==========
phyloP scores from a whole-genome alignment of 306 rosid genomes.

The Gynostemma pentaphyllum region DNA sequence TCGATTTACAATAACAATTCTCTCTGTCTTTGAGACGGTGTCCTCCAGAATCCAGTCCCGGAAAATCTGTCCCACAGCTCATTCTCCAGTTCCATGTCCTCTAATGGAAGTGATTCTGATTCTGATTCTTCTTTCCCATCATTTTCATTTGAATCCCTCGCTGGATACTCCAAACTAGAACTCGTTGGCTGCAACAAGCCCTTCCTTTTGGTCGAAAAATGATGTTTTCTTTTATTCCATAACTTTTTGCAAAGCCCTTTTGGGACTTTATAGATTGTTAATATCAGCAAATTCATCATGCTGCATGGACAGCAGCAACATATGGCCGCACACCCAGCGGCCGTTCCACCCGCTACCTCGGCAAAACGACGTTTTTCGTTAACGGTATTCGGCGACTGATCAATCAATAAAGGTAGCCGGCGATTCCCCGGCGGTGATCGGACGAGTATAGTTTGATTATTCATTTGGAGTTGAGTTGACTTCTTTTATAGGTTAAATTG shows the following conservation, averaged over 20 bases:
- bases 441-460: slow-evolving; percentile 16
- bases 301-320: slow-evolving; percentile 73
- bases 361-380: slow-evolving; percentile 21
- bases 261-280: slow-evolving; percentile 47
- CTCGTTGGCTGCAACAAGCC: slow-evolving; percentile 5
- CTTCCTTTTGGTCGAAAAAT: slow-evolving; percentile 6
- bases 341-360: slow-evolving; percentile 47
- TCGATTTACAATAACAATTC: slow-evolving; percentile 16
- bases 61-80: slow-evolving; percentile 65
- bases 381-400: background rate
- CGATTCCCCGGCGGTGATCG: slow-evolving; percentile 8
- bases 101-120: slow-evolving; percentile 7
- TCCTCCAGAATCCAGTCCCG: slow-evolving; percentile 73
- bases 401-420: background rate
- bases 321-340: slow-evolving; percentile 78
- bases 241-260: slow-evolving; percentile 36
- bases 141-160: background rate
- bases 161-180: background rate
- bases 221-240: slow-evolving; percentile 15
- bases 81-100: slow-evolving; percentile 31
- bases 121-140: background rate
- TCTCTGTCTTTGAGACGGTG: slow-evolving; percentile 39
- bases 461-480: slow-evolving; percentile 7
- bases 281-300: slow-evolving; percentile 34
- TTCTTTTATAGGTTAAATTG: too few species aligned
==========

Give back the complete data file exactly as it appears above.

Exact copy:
phyloP scores from a whole-genome alignment of 306 rosid genomes.

The Gynostemma pentaphyllum region DNA sequence TCGATTTACAATAACAATTCTCTCTGTCTTTGAGACGGTGTCCTCCAGAATCCAGTCCCGGAAAATCTGTCCCACAGCTCATTCTCCAGTTCCATGTCCTCTAATGGAAGTGATTCTGATTCTGATTCTTCTTTCCCATCATTTTCATTTGAATCCCTCGCTGGATACTCCAAACTAGAACTCGTTGGCTGCAACAAGCCCTTCCTTTTGGTCGAAAAATGATGTTTTCTTTTATTCCATAACTTTTTGCAAAGCCCTTTTGGGACTTTATAGATTGTTAATATCAGCAAATTCATCATGCTGCATGGACAGCAGCAACATATGGCCGCACACCCAGCGGCCGTTCCACCCGCTACCTCGGCAAAACGACGTTTTTCGTTAACGGTATTCGGCGACTGATCAATCAATAAAGGTAGCCGGCGATTCCCCGGCGGTGATCGGACGAGTATAGTTTGATTATTCATTTGGAGTTGAGTTGACTTCTTTTATAGGTTAAATTG shows the following conservation, averaged over 20 bases:
- bases 441-460: slow-evolving; percentile 16
- bases 301-320: slow-evolving; percentile 73
- bases 361-380: slow-evolving; percentile 21
- bases 261-280: slow-evolving; percentile 47
- CTCGTTGGCTGCAACAAGCC: slow-evolving; percentile 5
- CTTCCTTTTGGTCGAAAAAT: slow-evolving; percentile 6
- bases 341-360: slow-evolving; percentile 47
- TCGATTTACAATAACAATTC: slow-evolving; percentile 16
- bases 61-80: slow-evolving; percentile 65
- bases 381-400: background rate
- CGATTCCCCGGCGGTGATCG: slow-evolving; percentile 8
- bases 101-120: slow-evolving; percentile 7
- TCCTCCAGAATCCAGTCCCG: slow-evolving; percentile 73
- bases 401-420: background rate
- bases 321-340: slow-evolving; percentile 78
- bases 241-260: slow-evolving; percentile 36
- bases 141-160: background rate
- bases 161-180: background rate
- bases 221-240: slow-evolving; percentile 15
- bases 81-100: slow-evolving; percentile 31
- bases 121-140: background rate
- TCTCTGTCTTTGAGACGGTG: slow-evolving; percentile 39
- bases 461-480: slow-evolving; percentile 7
- bases 281-300: slow-evolving; percentile 34
- TTCTTTTATAGGTTAAATTG: too few species aligned